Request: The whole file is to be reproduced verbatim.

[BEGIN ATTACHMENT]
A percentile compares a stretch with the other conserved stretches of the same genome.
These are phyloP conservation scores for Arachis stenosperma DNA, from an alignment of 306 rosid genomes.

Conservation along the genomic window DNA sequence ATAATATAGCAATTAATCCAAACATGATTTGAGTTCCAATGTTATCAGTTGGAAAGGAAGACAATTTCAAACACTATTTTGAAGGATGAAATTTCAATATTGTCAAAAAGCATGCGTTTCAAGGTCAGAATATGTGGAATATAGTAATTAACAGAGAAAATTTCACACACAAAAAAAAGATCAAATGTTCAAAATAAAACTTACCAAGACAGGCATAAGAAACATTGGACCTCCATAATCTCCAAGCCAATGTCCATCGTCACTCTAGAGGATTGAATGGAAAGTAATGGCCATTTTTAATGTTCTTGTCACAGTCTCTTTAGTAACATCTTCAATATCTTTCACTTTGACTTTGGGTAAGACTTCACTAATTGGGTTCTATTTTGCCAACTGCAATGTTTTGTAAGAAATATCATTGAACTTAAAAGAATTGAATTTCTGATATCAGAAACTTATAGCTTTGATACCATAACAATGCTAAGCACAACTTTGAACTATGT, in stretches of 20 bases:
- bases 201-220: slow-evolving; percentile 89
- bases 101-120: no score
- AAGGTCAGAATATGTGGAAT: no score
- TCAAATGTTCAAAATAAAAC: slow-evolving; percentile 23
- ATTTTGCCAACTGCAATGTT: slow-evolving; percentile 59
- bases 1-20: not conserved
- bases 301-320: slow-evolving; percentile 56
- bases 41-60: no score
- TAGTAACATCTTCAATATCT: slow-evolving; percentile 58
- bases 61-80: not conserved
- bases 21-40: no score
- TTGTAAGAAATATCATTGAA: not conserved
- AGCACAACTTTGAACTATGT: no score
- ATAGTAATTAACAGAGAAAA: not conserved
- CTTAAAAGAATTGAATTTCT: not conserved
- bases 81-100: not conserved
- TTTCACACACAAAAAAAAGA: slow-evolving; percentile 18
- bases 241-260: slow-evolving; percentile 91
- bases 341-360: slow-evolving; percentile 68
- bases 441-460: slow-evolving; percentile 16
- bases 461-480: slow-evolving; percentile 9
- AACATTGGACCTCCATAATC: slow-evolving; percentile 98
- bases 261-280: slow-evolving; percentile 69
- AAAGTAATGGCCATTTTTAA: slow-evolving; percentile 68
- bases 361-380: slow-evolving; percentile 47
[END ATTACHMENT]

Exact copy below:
A percentile compares a stretch with the other conserved stretches of the same genome.
These are phyloP conservation scores for Arachis stenosperma DNA, from an alignment of 306 rosid genomes.

Conservation along the genomic window DNA sequence ATAATATAGCAATTAATCCAAACATGATTTGAGTTCCAATGTTATCAGTTGGAAAGGAAGACAATTTCAAACACTATTTTGAAGGATGAAATTTCAATATTGTCAAAAAGCATGCGTTTCAAGGTCAGAATATGTGGAATATAGTAATTAACAGAGAAAATTTCACACACAAAAAAAAGATCAAATGTTCAAAATAAAACTTACCAAGACAGGCATAAGAAACATTGGACCTCCATAATCTCCAAGCCAATGTCCATCGTCACTCTAGAGGATTGAATGGAAAGTAATGGCCATTTTTAATGTTCTTGTCACAGTCTCTTTAGTAACATCTTCAATATCTTTCACTTTGACTTTGGGTAAGACTTCACTAATTGGGTTCTATTTTGCCAACTGCAATGTTTTGTAAGAAATATCATTGAACTTAAAAGAATTGAATTTCTGATATCAGAAACTTATAGCTTTGATACCATAACAATGCTAAGCACAACTTTGAACTATGT, in stretches of 20 bases:
- bases 201-220: slow-evolving; percentile 89
- bases 101-120: no score
- AAGGTCAGAATATGTGGAAT: no score
- TCAAATGTTCAAAATAAAAC: slow-evolving; percentile 23
- ATTTTGCCAACTGCAATGTT: slow-evolving; percentile 59
- bases 1-20: not conserved
- bases 301-320: slow-evolving; percentile 56
- bases 41-60: no score
- TAGTAACATCTTCAATATCT: slow-evolving; percentile 58
- bases 61-80: not conserved
- bases 21-40: no score
- TTGTAAGAAATATCATTGAA: not conserved
- AGCACAACTTTGAACTATGT: no score
- ATAGTAATTAACAGAGAAAA: not conserved
- CTTAAAAGAATTGAATTTCT: not conserved
- bases 81-100: not conserved
- TTTCACACACAAAAAAAAGA: slow-evolving; percentile 18
- bases 241-260: slow-evolving; percentile 91
- bases 341-360: slow-evolving; percentile 68
- bases 441-460: slow-evolving; percentile 16
- bases 461-480: slow-evolving; percentile 9
- AACATTGGACCTCCATAATC: slow-evolving; percentile 98
- bases 261-280: slow-evolving; percentile 69
- AAAGTAATGGCCATTTTTAA: slow-evolving; percentile 68
- bases 361-380: slow-evolving; percentile 47